Q2 2018: How the heat wave affects electricity demand

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by Dr Iain Staffell – Imperial College London 

16.5 degrees is the Goldilocks temperature for the Brits – not hot enough for air-con, not too cold to put the heating on. 

In March we saw how the Beast from the Eastcaused a surge in demand, now the long summer heat wave is doing the same. 

June 23rd marked the start of the heat wave, with daytime temperatures surpassing 30°C in Scotland and Wales. The last week of June was 3.3°C warmer than the previous week, and demand was 860 MW higher (see chart, below left). This rise is equivalent to the power demand from an extra 2.5 million households1

This reflects the growing role of air conditioning and refrigeration in shops, and cooling for data centres. Global electricity demand from cooling is rising dramatically, and is seen as a ‘blind spot’ in the global energy system. This will become more important as global temperatures, and more importantly, global incomes rise. However, it is easier to deal with than cold spells during winter because demand is low and solar PV output is high. 

Below 14°C, demand increases by 750 MW for every degree it gets colder as buildings need more heating. Around a tenth of British homes have electric heating, as do half of commercial and public buildings2. And while the UK is not synonymous with air conditioners, demand rises by 350 MW for each degree that temperature rises above 20°C.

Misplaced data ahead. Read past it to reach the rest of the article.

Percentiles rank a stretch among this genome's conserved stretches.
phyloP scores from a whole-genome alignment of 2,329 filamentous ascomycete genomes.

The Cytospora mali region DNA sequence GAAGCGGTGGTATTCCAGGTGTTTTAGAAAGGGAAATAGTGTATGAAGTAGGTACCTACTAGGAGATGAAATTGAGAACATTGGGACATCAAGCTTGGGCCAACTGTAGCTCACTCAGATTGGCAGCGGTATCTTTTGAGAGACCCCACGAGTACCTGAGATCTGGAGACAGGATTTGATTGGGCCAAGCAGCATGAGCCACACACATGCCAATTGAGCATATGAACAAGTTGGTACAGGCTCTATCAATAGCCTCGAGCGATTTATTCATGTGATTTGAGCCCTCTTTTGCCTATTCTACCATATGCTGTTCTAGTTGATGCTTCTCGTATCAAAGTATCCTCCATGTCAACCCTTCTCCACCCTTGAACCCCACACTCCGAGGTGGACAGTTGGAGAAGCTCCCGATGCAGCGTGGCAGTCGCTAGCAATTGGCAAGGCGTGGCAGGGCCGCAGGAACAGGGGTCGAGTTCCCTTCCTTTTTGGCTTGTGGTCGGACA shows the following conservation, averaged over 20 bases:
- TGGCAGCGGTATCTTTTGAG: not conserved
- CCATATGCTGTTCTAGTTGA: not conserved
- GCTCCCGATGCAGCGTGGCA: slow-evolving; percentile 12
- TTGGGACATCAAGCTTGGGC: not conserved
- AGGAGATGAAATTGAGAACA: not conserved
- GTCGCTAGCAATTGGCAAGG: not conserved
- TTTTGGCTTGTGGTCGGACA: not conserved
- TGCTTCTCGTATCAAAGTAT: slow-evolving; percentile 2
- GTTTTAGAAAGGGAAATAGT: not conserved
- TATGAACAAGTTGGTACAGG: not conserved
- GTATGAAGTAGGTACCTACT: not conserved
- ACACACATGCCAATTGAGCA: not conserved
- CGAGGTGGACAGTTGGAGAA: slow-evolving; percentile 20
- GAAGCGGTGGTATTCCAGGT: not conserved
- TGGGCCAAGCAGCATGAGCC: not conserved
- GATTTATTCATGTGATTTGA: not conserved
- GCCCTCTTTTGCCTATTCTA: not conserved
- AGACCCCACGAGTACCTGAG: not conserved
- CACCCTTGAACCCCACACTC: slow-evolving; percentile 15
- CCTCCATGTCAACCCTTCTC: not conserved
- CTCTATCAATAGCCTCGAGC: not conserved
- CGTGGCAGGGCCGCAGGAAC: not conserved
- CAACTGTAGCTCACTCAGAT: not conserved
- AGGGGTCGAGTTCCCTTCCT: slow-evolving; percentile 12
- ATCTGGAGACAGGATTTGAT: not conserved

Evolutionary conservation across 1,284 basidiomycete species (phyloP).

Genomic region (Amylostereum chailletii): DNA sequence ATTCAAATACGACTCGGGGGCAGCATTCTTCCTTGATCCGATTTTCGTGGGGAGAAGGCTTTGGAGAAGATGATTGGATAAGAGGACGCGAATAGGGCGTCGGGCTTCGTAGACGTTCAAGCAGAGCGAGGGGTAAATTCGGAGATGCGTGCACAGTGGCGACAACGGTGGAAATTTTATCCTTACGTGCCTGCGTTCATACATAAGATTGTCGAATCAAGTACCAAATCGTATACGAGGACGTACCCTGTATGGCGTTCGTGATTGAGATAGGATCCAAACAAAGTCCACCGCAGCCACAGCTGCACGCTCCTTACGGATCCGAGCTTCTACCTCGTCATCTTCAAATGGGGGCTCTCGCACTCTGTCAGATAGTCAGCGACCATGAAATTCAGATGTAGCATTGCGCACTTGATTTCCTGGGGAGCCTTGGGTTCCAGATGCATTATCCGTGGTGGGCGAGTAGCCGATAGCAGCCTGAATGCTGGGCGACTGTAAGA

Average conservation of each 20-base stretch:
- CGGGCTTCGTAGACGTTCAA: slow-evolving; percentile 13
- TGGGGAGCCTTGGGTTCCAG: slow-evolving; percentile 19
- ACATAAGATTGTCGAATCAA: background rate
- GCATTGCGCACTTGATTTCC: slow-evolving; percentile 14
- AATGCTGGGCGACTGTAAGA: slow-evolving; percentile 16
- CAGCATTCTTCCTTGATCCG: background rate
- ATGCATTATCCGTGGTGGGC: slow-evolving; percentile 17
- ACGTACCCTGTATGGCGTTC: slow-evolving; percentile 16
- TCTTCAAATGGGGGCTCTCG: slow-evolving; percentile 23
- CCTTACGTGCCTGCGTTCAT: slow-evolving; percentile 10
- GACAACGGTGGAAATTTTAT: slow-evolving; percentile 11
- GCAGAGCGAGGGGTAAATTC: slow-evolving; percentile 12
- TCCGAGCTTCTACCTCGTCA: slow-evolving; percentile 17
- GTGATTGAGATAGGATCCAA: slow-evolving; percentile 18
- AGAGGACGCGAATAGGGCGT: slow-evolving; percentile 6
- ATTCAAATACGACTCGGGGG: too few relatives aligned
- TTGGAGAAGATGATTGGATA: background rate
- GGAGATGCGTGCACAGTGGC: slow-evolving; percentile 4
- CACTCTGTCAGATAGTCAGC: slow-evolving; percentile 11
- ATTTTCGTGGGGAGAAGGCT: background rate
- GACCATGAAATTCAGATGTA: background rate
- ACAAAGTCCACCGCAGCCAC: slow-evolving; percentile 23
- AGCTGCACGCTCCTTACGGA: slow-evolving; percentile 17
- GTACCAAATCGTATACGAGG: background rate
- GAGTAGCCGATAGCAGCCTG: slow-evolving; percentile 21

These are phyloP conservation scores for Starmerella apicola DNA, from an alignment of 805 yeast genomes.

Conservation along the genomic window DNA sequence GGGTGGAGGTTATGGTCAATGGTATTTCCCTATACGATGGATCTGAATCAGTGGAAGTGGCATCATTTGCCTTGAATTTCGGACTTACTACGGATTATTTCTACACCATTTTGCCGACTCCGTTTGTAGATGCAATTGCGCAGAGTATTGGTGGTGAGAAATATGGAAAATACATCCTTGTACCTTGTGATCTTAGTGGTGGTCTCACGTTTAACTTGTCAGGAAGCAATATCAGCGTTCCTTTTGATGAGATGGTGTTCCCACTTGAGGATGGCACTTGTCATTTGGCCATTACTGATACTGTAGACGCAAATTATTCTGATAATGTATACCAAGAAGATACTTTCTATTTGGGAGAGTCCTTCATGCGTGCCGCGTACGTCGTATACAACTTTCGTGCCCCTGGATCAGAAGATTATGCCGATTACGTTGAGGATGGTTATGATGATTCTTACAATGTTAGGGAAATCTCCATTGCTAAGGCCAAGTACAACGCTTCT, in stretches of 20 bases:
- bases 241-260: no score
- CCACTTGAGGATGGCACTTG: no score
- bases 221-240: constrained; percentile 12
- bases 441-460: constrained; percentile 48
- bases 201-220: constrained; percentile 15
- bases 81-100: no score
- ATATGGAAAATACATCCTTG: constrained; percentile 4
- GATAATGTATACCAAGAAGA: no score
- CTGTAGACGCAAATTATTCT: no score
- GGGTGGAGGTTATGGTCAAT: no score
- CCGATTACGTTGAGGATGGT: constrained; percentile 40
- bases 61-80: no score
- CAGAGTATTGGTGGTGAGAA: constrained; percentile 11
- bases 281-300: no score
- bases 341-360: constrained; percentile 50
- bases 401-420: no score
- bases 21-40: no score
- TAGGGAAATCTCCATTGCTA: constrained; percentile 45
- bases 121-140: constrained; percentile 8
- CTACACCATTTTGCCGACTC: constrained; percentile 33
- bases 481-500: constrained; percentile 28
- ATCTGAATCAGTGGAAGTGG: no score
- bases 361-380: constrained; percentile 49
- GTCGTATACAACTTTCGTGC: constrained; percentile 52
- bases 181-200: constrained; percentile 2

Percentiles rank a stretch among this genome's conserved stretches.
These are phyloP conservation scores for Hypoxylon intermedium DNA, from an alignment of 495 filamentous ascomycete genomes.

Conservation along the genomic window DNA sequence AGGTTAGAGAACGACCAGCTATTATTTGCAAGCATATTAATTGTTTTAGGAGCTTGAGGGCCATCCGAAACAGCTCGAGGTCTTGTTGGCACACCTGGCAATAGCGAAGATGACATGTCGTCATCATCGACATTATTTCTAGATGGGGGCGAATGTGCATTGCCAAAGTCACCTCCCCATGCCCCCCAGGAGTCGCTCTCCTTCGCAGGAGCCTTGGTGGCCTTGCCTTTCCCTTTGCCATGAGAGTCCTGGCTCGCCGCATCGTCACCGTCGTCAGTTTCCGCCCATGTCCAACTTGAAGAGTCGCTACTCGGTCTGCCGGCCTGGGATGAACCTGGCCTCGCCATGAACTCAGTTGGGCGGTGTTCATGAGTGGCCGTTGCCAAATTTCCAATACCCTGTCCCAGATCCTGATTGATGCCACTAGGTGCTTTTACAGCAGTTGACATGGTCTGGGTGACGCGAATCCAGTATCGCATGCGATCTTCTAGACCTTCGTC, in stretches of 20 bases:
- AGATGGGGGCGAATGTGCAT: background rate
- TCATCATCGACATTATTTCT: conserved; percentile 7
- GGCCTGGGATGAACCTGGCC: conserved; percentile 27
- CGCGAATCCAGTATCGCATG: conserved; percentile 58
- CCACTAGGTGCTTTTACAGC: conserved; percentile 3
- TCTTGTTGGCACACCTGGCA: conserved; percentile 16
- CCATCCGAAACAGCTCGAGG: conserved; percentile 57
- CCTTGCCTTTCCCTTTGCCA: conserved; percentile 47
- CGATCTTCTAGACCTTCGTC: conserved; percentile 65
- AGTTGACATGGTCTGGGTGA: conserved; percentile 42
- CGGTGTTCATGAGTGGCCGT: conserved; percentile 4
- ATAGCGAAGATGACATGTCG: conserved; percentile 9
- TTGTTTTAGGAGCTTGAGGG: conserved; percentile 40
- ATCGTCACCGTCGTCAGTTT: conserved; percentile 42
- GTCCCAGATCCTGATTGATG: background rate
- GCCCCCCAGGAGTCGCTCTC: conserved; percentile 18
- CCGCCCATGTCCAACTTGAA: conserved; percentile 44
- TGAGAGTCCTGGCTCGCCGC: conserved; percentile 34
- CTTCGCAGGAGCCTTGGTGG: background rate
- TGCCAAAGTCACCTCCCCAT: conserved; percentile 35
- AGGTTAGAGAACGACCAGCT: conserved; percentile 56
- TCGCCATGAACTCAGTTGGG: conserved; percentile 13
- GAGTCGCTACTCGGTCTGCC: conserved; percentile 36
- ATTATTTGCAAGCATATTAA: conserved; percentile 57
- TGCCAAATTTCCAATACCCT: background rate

This effect may well grow stronger in the coming years. National Grid expect that the peak load from air conditioners will triple in the coming decade. Perhaps events such as the current prolonged heat wave may spur more households to invest in air conditioning. 

Average temperature and demand during June weekdays, weekends are excluded as demand is lower (below left). The relationship between electricity demand and temperature in Britain during 2016–18, showing daily averages on weekdays (below right)

1: Assuming annual consumption of 3,100 kWh per household (for homes without electric heating). 
2: https://www.gov.uk/government/publications/international-comparisons-of-heating-cooling-and-heat-decarbonisation-policies

Authors: Dr Iain StaffellProfessor Richard GreenDr Rob Gross and Professor Tim Green.

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